Tyler Lewis taking on an unfamiliar role

MATTHEW VANTRYON | EDITOR-IN-CHIEF
Photo by Nora Navin
Max Gabovitch contributed to this story

Butler fans accustomed to watching Alex Barlow were used to a point guard that played hard-nosed defense, dove on the floor for loose balls, grabbed more rebounds than seemed possible for his 5-foot-11-inch frame, and hit the occasional spot-up 3-pointer.

Tyler Lewis, a North Carolina State transfer who sat out last season due to NCAA rules, offers an entirely different set of skills.

Lewis scored 17 in his Bulldogs debut against the Citadel. Then he scored 16 in the team’s win over Temple in Puerto Rico. Then he scored 12 against SIU-Edwardsville.

This kind of scoring isn’t just a new sight for fans at Hinkle. It’s new for Lewis himself. During his freshman season at NC State, his season-high scoring output was 15. He touched double-figures just one other time in 36 games that season.

So, the numbers beg the question: what’s different this year?

“I feel like when I went to NC State, my role was to get everybody else involved,” he said. “We had a lot of scorers, we had a lot of talent. I was not being as aggressive as I could’ve been … Here, I’m just trying to be aggressive, always be on the attack, and doing the same thing, trying to get open shots for my teammates.”

Lewis is still getting assists — he had a season-high 10 against Missouri State and is averaging 3.3 per game — but said he emphasized his scoring game over the offseason.

“It’s something that I took really serious, that I knew I needed to improve on,” he said. “If I improved that, I knew it was going to help a lot of the other parts of my game and help the floor open up even more. I want to shoot a better percentage this year than I did at NC State.”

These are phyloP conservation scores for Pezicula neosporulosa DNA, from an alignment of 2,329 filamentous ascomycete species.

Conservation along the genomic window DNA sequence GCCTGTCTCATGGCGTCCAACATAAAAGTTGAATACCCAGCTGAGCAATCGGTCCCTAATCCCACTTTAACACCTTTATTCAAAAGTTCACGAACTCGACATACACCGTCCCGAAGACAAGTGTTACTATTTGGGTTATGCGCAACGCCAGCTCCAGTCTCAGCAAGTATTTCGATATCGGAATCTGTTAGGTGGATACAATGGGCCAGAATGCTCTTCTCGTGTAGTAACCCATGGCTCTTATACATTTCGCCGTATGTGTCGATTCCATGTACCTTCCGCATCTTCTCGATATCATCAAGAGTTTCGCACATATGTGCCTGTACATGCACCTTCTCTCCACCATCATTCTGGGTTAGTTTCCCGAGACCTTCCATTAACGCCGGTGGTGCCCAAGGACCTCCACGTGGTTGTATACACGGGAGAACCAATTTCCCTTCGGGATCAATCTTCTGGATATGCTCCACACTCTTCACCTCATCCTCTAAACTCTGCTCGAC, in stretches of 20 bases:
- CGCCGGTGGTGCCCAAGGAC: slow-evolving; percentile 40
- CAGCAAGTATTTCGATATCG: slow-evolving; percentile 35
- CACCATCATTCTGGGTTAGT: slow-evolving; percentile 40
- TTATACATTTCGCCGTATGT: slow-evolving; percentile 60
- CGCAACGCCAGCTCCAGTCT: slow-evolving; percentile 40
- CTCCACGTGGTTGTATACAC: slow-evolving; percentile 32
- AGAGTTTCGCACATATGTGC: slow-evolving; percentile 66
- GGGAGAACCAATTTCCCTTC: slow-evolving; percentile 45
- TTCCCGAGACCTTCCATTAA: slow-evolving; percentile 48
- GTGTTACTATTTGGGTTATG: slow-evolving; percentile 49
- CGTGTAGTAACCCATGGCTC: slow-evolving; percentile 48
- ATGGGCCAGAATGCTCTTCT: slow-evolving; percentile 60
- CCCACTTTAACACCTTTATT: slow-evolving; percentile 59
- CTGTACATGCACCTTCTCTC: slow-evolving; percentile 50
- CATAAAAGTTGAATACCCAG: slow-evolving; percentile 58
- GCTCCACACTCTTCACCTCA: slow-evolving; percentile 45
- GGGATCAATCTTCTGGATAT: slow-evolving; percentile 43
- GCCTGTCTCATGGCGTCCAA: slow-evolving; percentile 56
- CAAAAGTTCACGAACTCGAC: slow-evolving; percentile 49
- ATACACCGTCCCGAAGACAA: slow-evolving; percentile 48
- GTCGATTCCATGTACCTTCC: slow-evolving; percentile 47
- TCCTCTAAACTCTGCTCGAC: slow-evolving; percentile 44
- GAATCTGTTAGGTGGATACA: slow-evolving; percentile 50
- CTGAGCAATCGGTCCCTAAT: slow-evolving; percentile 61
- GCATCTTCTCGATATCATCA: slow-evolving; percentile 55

Lewis is shooting 35 percent this season as compared to 34 percent with the Wolfpack. The McDonald’s All-American has struggled from the floor in his past two games, shooting 1-for-11, Butler coach Chris Holtmann isn’t concerned.

“I think he’ll be fine,” Holtmann said after Butler’s 85-71 win over Indiana State Saturday in which Lewis was held to three points and one assist over 18 minutes. “He’s shaking some rust and he’s got to continue to do what we’re asking him to do at a higher level.”

Senior Kellen Dunham, who leads the Big East in scoring at 21.3 points per game, saw Lewis work over the summer and is seeing it pay dividends on the court.

“I think that he’s become a lot better finisher this summer, as well as (a better) free throw and three-point shooter,” Dunham said. “I saw him put in the time because I was working with him. So, it’s really cool to see that pay off for him and I think we’ll see more threes go in throughout the year for him.”

Gary Hahn, the radio voice for NC State since 1990, remembers Lewis as a distributor.

(He) knows what to do with the ball,” Hahn said. “He’s not going to turn it over a lot. He’s going to find the open man.”

With an added element of offensive potency in his arsenal, Lewis can be one more threat on a team that features the second-highest scoring offense in college basketball.

 

 

 

 

 

 

 

 

 

 

 

 

 

 

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